3. Seek public-private partnerships
Increasingly, companies are interested in socially responsible investment opportunities, said White. In particular, several tech giants have announced initiatives to promote affordable housing, especially in California and Washington, partially in response to criticism that well-paid tech industry employees have driven up housing costs in these markets. Apple, for example, has pledged $2.5 billion to help address the housing crisis in California, and Google has pledged to invest $1 billion to help with housing challenges in the Bay Area. The tech giants are still determining the details of how they intend to distribute those dollars, White noted, but some are creating below-market-rate loan programs for developers, and others are creating lines of credit available through the state.
White sees public-private partnerships as a good solution to support moderate-income workers, such as teachers, police officers, and nurses, who are struggling to afford homes in high-cost markets. He also has additional ideas for ways that cities such as L.A. could use private funding. “We have thousands of units that are going to lose their affordability designation,” White said. Most LIHTC deals come with covenants that require the property to retain its affordable status for 15 and 30 years. When the affordable housing designation expires, properties can be snapped up by buyers looking to push the project to much higher market rental rates. White would like cities to work with real estate private equity fund operators, employers, and other institutional investors who have access to billions in capital to purchase these vulnerable projects and maintain their affordability.
“Cities should continue to target the private sector, because the private sector actually wants to help,” White said. “There’s still plenty of capital out there, and that capital is looking for socially responsible investment opportunities.”
4. Start an accelerator fund focused on affordable housing
Developers who want to build affordable housing in high-cost cities often need external financing to cover the costs of acquisition and construction, usually through low-income housing tax credits, housing bonds, or direct subsidies. But mission-driven developers must complete a lengthy engagement process to secure these funds, according to Rebecca Foster, a former FUSE executive fellow who worked with San Francisco to help address the affordable housing crisis. The process of creating affordable housing, from acquiring a site for construction to handing keys to owners, can take up to seven years, Foster said. A housing accelerator can speed up this process.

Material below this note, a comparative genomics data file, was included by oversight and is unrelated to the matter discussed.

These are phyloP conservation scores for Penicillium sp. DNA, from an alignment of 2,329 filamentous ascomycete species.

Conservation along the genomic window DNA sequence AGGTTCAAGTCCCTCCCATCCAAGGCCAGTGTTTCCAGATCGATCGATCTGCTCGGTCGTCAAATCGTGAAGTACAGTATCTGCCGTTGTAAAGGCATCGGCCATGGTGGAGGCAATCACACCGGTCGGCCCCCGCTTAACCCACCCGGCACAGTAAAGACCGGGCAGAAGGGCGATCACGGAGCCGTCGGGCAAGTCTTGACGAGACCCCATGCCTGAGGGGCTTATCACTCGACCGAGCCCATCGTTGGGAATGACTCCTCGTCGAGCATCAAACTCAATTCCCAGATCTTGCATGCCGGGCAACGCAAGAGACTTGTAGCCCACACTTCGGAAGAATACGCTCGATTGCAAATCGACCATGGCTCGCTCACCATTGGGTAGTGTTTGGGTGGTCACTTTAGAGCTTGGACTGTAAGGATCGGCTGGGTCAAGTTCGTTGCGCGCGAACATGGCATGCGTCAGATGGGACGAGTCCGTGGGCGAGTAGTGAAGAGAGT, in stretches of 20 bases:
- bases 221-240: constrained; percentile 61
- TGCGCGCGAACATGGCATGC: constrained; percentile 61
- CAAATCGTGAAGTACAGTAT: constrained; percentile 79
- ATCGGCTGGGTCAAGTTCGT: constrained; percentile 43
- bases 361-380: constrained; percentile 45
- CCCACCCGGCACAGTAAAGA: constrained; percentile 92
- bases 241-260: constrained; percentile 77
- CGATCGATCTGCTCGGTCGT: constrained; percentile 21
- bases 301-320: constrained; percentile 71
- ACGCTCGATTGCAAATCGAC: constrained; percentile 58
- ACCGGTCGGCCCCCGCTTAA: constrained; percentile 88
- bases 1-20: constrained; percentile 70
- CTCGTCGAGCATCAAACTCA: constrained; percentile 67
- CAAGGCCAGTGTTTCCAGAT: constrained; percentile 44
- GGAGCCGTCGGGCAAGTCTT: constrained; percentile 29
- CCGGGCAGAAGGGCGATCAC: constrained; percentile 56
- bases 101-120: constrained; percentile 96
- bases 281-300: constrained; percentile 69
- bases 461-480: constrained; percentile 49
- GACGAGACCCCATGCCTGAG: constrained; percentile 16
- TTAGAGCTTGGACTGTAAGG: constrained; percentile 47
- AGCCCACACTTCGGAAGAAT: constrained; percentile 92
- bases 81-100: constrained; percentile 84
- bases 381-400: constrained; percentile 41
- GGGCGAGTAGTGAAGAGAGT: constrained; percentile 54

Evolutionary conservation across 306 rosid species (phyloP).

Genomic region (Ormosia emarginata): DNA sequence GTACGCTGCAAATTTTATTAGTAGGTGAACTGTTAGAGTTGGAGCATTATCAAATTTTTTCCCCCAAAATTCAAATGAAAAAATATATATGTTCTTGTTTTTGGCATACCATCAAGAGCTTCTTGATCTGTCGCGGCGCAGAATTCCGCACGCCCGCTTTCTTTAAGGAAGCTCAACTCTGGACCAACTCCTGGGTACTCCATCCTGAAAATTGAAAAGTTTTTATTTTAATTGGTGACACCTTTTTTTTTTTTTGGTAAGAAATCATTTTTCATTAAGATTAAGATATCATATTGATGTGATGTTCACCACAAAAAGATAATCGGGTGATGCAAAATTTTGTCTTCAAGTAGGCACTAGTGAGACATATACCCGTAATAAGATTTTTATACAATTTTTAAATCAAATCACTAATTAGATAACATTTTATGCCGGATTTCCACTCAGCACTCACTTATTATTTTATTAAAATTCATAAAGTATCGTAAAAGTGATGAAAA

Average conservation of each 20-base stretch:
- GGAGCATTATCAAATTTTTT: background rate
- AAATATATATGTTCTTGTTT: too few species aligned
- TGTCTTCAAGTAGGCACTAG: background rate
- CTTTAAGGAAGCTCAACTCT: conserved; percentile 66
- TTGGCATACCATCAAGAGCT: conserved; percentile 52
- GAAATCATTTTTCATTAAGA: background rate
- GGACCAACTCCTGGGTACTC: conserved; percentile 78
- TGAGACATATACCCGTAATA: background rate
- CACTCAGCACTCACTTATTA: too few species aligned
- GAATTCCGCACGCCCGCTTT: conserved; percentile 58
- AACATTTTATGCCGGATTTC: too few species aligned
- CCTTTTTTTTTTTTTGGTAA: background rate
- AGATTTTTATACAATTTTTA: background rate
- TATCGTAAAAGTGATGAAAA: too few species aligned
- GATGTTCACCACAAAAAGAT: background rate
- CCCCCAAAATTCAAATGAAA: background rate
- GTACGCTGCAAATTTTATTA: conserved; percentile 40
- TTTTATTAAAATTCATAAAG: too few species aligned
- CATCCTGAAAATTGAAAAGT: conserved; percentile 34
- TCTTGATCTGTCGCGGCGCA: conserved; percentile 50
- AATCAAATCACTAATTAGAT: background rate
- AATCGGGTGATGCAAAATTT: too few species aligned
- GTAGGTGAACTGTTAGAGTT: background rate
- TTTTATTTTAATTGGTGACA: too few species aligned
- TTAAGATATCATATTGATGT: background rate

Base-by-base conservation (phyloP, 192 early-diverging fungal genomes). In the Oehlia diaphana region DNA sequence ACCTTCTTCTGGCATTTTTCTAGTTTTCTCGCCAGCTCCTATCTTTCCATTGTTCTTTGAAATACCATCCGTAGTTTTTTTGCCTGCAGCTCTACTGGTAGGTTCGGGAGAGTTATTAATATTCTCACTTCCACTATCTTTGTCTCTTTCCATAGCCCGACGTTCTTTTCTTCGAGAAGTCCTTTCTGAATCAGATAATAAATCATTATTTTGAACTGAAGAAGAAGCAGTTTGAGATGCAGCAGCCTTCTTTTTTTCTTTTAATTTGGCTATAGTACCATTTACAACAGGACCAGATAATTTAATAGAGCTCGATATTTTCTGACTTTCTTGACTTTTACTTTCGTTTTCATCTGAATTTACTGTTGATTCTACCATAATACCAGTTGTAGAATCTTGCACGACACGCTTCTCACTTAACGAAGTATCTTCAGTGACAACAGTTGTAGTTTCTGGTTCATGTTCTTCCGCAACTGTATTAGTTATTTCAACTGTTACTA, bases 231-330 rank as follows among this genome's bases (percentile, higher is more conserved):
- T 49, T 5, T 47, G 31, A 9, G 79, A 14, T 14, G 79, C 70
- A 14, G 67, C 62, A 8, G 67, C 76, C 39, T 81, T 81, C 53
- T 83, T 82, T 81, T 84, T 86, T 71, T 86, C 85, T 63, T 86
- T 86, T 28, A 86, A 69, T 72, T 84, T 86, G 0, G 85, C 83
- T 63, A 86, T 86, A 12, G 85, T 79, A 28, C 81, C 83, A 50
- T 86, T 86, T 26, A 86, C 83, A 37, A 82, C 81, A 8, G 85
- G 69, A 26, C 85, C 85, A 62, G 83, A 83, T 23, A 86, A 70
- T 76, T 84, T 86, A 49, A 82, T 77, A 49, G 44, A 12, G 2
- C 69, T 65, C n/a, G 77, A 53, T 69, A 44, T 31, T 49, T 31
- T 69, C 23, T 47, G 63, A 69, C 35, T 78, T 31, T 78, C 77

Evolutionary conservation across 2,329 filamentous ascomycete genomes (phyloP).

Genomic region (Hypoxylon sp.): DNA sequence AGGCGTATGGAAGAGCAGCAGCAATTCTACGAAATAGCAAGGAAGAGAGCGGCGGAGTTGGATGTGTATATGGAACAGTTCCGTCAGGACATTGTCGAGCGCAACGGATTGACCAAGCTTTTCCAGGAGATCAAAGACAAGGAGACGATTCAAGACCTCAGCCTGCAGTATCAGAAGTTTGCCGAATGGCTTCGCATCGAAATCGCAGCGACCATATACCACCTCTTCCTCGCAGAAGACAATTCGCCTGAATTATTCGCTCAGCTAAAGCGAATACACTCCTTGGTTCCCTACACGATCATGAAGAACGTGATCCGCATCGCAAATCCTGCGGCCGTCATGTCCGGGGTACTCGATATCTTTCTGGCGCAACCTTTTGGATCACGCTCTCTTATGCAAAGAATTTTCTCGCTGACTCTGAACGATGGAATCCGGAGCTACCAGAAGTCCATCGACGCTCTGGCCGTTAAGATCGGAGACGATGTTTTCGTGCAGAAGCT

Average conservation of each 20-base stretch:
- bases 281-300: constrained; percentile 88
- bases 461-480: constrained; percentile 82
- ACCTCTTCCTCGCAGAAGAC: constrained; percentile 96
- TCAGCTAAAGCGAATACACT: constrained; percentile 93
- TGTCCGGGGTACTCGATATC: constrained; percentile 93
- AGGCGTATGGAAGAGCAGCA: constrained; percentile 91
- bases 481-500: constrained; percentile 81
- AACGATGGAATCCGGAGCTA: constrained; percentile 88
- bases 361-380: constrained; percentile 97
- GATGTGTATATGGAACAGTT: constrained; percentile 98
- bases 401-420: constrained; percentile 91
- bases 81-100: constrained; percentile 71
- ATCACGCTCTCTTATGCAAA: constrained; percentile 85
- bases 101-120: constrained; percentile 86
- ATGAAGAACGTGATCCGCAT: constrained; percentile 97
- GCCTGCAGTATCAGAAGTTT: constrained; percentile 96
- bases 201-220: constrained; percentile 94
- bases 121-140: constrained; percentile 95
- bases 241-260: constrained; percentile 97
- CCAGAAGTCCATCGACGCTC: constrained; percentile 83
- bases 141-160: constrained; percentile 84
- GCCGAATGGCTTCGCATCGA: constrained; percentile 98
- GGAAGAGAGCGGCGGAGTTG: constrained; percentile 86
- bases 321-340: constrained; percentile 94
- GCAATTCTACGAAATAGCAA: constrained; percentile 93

The San Francisco Housing Accelerator Fund (SFHAF), a public-private partnership first incubated in the Mayor’s Office, became an independent nonprofit in 2017 thanks to a $10 million loan from the city, and Foster was named executive director. SFHAF is the bridge lender that helps affordable housing developers close more quickly so they can compete against other buyers. Once the developer purchases the property and completes preliminary construction, the city takes over the long-term financing and pays back SFHAF, which uses the funds for its next project. Since it was established, SFHAF has committed more than $130 million in capital for affordable housing projects in the city.
5. Use tech for easier information-sharing
In many cities, affordable housing projects span numerous departments and agencies, which often operate in silos. As a result, it can be difficult for cities to make quick, informed decisions about affordable housing and for developers to access up-to-date information on their projects, resulting in significant delays in moving a housing project through the development pipeline.
Former FUSE executive fellow Sean Doss worked with the Los Angeles Housing and Community Investment Department (HCID), which serves in part as a lending arm of the city, offering funding opportunities for affordable housing developers. Tasked with uncovering potential ways to streamline operations, he recommends that cities implement an enterprise resource planning (ERP) system, which would allow the city to manage information about the stock of existing affordable housing units and each phase of new projects. For example, such software could create “deal teams” made up of people inside and outside the city, including loan officers, underwriters, asset managers, attorneys, and more, all engaged in a given affordable housing project. Members of the team would have specific tasks and deadlines that could be easily tracked, and the entire team would receive an automatic email each time a project moved forward. The software could streamline a range of decisions, including which types of new buildings are needed most, Doss added.
“There’s a lot of funding resources, and a lot of great policy ideas out there,” Doss said. “Streamlining operations will allow cities to catch up with all those innovative ideas.”
This story was produced by FUSE Corps, a national executive fellowship program that partners with local government agencies and produces solutions-driven journalism.
Erin O’Donnell is a freelance writer in Milwaukee, Wisconsin.